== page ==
Stockton University has received acceptance deposits of $250 from about 1,725 high school graduates who say they plan to enroll in the Atlantic County institution as freshmen for the 2018-2019 academic year.

But come September, the university knows that just about 1,600 of these students will actually show up.

Each year at Stockton, about 7 percent of the prospective students fall into the pool of "summer melt" — an industry-specific term describing the folks who commit to a school, but — for any number of reasons — take a different route and never enroll.

"Some of the students who submit their deposit don't even take part in the summer orientation program," said Bob Heinrich, Stockton's chief enrollment management officer.

It's a systematic issue experienced by schools throughout New Jersey and the nation. It picked up as more students and families started dropping deposits at multiple schools to secure their spot and get a better feel for each location.

"For a lot of them, this is the first and most significant decision of their life," said Drew Aromando, vice president for enrollment management at Rider University in Lawrence Township.

But the "melting" isn't necessarily voluntary for all who never make it to campus in the fall. Completing the college enrollment process can be daunting, especially for first-generation students who may lack support from anyone who's gone through the process in the past.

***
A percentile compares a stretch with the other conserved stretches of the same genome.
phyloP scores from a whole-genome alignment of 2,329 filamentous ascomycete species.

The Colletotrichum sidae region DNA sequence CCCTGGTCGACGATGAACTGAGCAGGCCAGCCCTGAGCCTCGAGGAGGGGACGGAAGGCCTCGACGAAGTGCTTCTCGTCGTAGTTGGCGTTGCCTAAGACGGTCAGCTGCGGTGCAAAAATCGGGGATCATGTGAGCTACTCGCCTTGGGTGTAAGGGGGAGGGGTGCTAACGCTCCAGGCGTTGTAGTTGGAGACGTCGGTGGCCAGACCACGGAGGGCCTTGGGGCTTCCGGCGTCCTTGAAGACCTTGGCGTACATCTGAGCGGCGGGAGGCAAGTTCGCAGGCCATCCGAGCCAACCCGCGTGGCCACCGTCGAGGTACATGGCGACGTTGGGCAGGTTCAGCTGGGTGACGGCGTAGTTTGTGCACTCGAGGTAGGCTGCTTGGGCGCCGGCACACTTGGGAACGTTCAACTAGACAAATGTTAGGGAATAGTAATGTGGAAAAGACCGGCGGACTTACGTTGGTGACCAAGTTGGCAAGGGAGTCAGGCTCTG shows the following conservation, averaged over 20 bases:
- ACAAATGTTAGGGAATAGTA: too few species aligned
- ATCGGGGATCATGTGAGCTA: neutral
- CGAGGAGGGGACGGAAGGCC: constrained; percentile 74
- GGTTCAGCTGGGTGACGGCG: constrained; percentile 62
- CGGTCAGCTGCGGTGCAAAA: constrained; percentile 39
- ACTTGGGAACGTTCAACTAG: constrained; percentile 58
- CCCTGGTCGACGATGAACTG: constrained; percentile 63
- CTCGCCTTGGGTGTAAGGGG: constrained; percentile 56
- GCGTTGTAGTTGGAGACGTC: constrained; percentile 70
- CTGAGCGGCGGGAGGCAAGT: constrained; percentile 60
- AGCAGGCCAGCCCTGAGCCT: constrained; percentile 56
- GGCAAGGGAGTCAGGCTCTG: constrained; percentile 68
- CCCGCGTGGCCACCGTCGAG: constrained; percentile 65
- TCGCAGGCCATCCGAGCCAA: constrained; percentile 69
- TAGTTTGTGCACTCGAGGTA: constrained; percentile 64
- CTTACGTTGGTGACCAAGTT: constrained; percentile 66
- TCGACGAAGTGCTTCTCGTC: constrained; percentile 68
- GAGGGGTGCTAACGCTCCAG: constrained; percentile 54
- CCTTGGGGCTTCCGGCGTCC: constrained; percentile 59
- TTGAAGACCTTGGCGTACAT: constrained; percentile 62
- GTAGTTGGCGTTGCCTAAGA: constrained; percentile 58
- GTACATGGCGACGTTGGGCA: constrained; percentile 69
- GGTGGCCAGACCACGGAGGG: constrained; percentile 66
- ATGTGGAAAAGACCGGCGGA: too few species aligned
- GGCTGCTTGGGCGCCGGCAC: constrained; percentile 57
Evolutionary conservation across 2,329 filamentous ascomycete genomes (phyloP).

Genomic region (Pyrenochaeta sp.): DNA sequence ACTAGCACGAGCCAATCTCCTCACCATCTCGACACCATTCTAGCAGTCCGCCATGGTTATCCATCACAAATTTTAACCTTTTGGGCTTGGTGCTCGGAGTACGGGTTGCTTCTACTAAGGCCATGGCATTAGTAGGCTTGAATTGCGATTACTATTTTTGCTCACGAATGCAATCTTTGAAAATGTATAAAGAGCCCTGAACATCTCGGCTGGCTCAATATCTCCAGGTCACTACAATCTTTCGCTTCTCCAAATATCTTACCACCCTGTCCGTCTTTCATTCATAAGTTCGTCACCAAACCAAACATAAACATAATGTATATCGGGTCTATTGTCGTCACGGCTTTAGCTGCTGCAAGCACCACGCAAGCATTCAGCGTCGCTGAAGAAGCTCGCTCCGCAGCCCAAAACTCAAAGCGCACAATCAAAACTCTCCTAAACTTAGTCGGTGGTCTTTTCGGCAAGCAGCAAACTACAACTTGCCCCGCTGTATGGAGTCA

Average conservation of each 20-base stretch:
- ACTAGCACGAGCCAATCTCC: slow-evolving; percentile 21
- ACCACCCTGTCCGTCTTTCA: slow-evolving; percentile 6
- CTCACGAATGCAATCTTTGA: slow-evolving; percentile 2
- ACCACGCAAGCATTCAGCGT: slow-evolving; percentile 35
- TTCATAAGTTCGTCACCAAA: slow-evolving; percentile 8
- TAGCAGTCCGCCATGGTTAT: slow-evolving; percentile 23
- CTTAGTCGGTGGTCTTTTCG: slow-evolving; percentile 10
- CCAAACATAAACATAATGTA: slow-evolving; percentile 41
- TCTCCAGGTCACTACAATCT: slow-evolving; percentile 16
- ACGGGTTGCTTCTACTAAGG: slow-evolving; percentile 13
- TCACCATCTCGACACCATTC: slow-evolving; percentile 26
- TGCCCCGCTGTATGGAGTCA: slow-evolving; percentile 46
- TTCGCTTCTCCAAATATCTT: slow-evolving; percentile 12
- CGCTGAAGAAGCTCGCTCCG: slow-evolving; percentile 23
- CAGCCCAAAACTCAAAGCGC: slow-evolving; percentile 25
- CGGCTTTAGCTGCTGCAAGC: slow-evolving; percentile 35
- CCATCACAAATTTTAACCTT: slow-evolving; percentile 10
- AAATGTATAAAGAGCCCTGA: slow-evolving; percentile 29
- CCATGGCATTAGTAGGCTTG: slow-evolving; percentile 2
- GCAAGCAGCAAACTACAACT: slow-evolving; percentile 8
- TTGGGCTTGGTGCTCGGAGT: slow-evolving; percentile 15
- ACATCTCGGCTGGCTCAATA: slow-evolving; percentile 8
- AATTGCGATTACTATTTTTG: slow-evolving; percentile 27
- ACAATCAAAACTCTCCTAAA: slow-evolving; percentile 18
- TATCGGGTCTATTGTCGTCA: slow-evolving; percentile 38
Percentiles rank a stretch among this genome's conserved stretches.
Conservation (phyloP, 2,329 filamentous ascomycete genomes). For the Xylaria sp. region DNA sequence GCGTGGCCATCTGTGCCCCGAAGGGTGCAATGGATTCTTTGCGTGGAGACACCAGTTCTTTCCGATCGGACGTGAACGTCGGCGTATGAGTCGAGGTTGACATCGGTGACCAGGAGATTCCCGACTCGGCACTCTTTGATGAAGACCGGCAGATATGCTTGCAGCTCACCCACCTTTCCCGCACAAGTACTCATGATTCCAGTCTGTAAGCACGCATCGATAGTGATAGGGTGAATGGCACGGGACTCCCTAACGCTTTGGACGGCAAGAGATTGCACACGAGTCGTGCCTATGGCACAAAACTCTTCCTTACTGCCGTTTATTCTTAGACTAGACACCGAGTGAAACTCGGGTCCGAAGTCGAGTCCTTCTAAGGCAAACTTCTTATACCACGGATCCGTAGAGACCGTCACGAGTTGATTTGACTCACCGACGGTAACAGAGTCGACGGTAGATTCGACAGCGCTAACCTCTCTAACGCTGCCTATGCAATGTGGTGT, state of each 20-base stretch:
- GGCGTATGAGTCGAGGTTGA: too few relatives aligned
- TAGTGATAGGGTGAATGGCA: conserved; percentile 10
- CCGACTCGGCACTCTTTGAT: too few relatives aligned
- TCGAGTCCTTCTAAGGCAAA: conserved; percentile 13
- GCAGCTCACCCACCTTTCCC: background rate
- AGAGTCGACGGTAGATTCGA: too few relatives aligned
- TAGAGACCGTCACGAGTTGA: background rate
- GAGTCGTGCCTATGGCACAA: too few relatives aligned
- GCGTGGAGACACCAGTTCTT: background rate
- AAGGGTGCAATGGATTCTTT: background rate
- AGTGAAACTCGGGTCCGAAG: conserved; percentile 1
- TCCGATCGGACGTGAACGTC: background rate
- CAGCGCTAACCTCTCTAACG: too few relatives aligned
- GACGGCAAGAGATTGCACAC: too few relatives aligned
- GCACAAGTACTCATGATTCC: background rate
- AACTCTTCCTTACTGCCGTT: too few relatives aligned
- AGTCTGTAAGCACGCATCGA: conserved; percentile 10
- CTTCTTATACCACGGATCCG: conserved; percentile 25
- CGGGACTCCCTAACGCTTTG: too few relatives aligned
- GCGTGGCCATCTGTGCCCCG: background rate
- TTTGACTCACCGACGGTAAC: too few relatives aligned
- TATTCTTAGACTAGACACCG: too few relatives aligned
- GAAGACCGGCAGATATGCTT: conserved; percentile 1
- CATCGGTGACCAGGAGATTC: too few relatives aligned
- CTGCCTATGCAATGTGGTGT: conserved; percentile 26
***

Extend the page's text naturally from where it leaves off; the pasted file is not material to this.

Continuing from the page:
"This can be a lot of unknown terms, a lot of steps that you may not have taken," said Soumitra Ghosh, assistant vice president of student recruitment at Rowan University in Glassboro, where the melt rate has landed between 5 and 7 percent over the past five years.

Rowan University campus (Rowan University)

"Sometimes students can just give up and say I can't even fathom how to do this," Ghosh said.

According to a spokesman for Rutgers University—New Brunswick, summer melt is typically in the range of 10 percent. But the university may see a reduction in the melt rate this year.

Colleges and universities are consistently looking for ways to chip away at the percentage of students who vanish between spring and fall.

"Research shows that students who delay their enrollment are less likely to complete a postsecondary degree," said Heinrich at Stockton. "If there's that gap there, they may just not persist in going after higher education."

Whether prospective students are juggling a couple potential schools, or don't know how to navigate through the summer paperwork and deadlines, institutions are attempting to increase interaction with students and their families to keep them involved.

At Rowan, acceptance packages are sent earlier than they had been in the past, and specialists on campus are assigned to reach out to specific students over the summer months.

Stockton, among other efforts, has created an "admitted students" Facebook page where incoming freshmen can communicate with staff and their future peers.

Rowan puts "a lot of investment" in making sure future students get all the information one may need and have opportunities to visit the campus and get a true feel for the college experience, Aromando said.

"A lot of it really just boils down to communication with students — communication about deadlines, communicating about the institution so that students can really see themselves there," said Jeff Indiveri-Gant, director of undergraduate admissions at Montclair State University.

Indiveri-Gant said the university expects to enroll a class of 3,100 students this fall, despite receiving about 3,375 nonrefundable deposits.